or whether she followed him uninvited but why
      ever she came, she proved an embarrassment and
      he is said to have killed her and buried in a corner
      of a field near the house.
      Ever since, her ghost is said to haunt the
      Clouston family.
      My grandmother’s cousin Charlotte, men-
      tioned above, married Charlie Clouston and I viv-
      idly remember him telling the story of his sighting
      of the Black Lady.
      When he was in his early teens, he and a few
      of his friends were hunting for rabbits in a field
      near Nisthouse when he became aware of a fast-
      moving black shape. He said he could only describe
      it as a black shape about three feet high, with a
      white streak down the centre, moving in large
      bounds across the field, until it jumped over the
      dyke and disappeared.
      His dog chased it but his friends saw nothing.

      RECORDS IN ORKNEY ARCHIVES
      Country Code GB
      Repository Code 241
      Repository Orkney Archives Reference GB241/D40
      Title Clouston of Nisthouse and Holodyke
      Dates 1601-1924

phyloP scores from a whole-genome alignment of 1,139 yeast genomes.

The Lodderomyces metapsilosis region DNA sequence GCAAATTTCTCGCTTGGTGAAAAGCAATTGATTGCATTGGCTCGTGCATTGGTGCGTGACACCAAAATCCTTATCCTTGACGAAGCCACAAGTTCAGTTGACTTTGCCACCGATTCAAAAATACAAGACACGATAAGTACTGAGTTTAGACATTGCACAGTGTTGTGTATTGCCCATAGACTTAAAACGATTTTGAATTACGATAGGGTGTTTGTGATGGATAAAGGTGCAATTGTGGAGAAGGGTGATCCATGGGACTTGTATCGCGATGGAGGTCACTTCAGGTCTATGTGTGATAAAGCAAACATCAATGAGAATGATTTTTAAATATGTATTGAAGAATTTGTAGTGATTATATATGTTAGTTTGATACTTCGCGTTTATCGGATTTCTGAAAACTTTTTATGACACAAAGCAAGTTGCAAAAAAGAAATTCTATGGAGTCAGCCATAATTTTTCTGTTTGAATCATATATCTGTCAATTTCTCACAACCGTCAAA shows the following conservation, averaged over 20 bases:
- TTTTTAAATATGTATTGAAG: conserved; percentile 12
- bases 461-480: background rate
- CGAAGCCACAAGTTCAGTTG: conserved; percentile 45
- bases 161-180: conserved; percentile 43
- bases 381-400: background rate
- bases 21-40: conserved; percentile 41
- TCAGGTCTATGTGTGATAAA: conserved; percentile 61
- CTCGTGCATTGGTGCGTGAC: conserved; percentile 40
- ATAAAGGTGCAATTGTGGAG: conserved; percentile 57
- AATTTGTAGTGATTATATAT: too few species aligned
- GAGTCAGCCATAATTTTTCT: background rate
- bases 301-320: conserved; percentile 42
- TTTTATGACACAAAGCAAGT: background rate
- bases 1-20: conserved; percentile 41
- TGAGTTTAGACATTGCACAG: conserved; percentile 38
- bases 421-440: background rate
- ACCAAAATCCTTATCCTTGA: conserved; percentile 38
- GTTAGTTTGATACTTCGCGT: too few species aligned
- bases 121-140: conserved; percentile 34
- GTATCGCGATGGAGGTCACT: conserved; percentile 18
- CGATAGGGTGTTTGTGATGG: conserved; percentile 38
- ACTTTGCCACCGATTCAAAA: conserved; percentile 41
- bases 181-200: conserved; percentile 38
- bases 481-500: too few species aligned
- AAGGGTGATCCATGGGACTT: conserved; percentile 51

Access Status Open
      Access Conditions None
      Description
      Letters from Joseph Clouston mainly at Cape Coast, Gold Coast (Ghana) to his father, Robert Clouston of Nisthouse, 1834-1846;
      Letters to Joseph Clouston of Nisthouse of a personal and business nature, including letters from his brother, Thomas Smith Clouston 1847-1866;
      Letters to Harriet Wood, (later Harriet Clouston) and her sister, Agnes McGowan, wife of Rev William McGowan, United Presbyterian minister of Sandwick, 1847-1861;
      Letters to Mrs Harriet Clouston from Andrew Gould about the winding up of her father?s estate, 1866-1867;
      Personal letters to Harriet Clouston from various family members including Thomas Smith Clouston, 1870-1889;
      Other family correspondence, 1870-1908; Personal and family papers including extract birth and death certificates, papers relating to trusts, 1832-1901;
      Legal papers and notes relating to wills and settlement of estates of Robert Clouston of Nisthouse (d 1857), Janet Clouston, spouse of Robert Clouston (d 1869), Joseph Clouston of Nisthouse (d 1866), Isabella Traill Clouston of Moar (d 1892), 1856-1924;
      Deeds and accounts relating to the property at Mirbister owned by the Louttit family and other lands in Harray, c1600-1704;
      Notebook kept by Joseph Clouston whilst in the Cape Coast. 1844-1845;
      Cash book of Joseph Clouston of Nisthouse, 1848-1858;
      Notebooks containing household expenses of Mrs Harriet Clouston, 1871-1877;
      Estate, personal and household accounts and vouchers of Mr Joseph Clouston, Nisthouse, 1843-1866;
      Accounts and vouchers for other family members, 1887-1908;
      Extract census returns, birth, marriage and death certificates relating to the family of James Nisbet, solicitor, 1845-1874;
      Journal kept by Dr Tom Ferrier while travelling as part of a mixed British and German party through parts of what is now Ghana and Togo, 1892.

      Mentioned in "Maclean of the Gold Coast" published 1962
      Pages 312,318,326,328,334,339